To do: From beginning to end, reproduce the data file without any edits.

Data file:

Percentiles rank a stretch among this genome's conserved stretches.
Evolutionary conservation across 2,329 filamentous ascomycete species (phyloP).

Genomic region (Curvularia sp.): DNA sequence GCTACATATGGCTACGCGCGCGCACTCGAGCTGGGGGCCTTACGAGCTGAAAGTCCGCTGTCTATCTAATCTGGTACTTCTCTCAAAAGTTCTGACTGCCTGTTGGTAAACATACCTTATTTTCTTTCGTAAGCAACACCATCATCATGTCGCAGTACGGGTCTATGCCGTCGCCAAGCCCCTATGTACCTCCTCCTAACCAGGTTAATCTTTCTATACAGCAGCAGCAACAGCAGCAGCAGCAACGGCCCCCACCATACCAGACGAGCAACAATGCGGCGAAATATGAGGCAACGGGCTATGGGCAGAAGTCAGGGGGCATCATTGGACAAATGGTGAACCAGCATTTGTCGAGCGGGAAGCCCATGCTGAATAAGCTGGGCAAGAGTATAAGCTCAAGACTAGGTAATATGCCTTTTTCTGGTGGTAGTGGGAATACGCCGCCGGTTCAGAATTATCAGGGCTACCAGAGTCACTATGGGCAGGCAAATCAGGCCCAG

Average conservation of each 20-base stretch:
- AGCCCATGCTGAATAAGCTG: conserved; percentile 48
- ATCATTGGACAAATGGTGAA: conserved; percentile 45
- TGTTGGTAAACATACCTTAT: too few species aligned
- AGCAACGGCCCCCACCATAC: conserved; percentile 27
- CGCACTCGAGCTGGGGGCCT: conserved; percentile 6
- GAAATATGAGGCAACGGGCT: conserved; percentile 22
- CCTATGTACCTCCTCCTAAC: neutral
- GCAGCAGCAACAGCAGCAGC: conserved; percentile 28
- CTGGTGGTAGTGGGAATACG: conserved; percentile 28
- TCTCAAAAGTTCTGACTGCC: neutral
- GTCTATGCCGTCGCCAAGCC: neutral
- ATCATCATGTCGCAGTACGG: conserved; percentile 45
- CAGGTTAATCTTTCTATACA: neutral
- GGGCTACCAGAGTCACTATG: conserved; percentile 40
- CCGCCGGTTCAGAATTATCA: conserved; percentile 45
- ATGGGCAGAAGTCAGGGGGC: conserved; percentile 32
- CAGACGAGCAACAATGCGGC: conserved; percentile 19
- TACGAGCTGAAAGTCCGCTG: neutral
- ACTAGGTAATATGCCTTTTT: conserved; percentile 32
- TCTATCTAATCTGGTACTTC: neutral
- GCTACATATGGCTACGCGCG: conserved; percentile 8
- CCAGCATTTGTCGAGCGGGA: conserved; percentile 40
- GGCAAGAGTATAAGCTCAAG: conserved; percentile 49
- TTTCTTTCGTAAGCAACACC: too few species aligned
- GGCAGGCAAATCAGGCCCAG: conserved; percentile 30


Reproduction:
Percentiles rank a stretch among this genome's conserved stretches.
Evolutionary conservation across 2,329 filamentous ascomycete species (phyloP).

Genomic region (Curvularia sp.): DNA sequence GCTACATATGGCTACGCGCGCGCACTCGAGCTGGGGGCCTTACGAGCTGAAAGTCCGCTGTCTATCTAATCTGGTACTTCTCTCAAAAGTTCTGACTGCCTGTTGGTAAACATACCTTATTTTCTTTCGTAAGCAACACCATCATCATGTCGCAGTACGGGTCTATGCCGTCGCCAAGCCCCTATGTACCTCCTCCTAACCAGGTTAATCTTTCTATACAGCAGCAGCAACAGCAGCAGCAGCAACGGCCCCCACCATACCAGACGAGCAACAATGCGGCGAAATATGAGGCAACGGGCTATGGGCAGAAGTCAGGGGGCATCATTGGACAAATGGTGAACCAGCATTTGTCGAGCGGGAAGCCCATGCTGAATAAGCTGGGCAAGAGTATAAGCTCAAGACTAGGTAATATGCCTTTTTCTGGTGGTAGTGGGAATACGCCGCCGGTTCAGAATTATCAGGGCTACCAGAGTCACTATGGGCAGGCAAATCAGGCCCAG

Average conservation of each 20-base stretch:
- AGCCCATGCTGAATAAGCTG: conserved; percentile 48
- ATCATTGGACAAATGGTGAA: conserved; percentile 45
- TGTTGGTAAACATACCTTAT: too few species aligned
- AGCAACGGCCCCCACCATAC: conserved; percentile 27
- CGCACTCGAGCTGGGGGCCT: conserved; percentile 6
- GAAATATGAGGCAACGGGCT: conserved; percentile 22
- CCTATGTACCTCCTCCTAAC: neutral
- GCAGCAGCAACAGCAGCAGC: conserved; percentile 28
- CTGGTGGTAGTGGGAATACG: conserved; percentile 28
- TCTCAAAAGTTCTGACTGCC: neutral
- GTCTATGCCGTCGCCAAGCC: neutral
- ATCATCATGTCGCAGTACGG: conserved; percentile 45
- CAGGTTAATCTTTCTATACA: neutral
- GGGCTACCAGAGTCACTATG: conserved; percentile 40
- CCGCCGGTTCAGAATTATCA: conserved; percentile 45
- ATGGGCAGAAGTCAGGGGGC: conserved; percentile 32
- CAGACGAGCAACAATGCGGC: conserved; percentile 19
- TACGAGCTGAAAGTCCGCTG: neutral
- ACTAGGTAATATGCCTTTTT: conserved; percentile 32
- TCTATCTAATCTGGTACTTC: neutral
- GCTACATATGGCTACGCGCG: conserved; percentile 8
- CCAGCATTTGTCGAGCGGGA: conserved; percentile 40
- GGCAAGAGTATAAGCTCAAG: conserved; percentile 49
- TTTCTTTCGTAAGCAACACC: too few species aligned
- GGCAGGCAAATCAGGCCCAG: conserved; percentile 30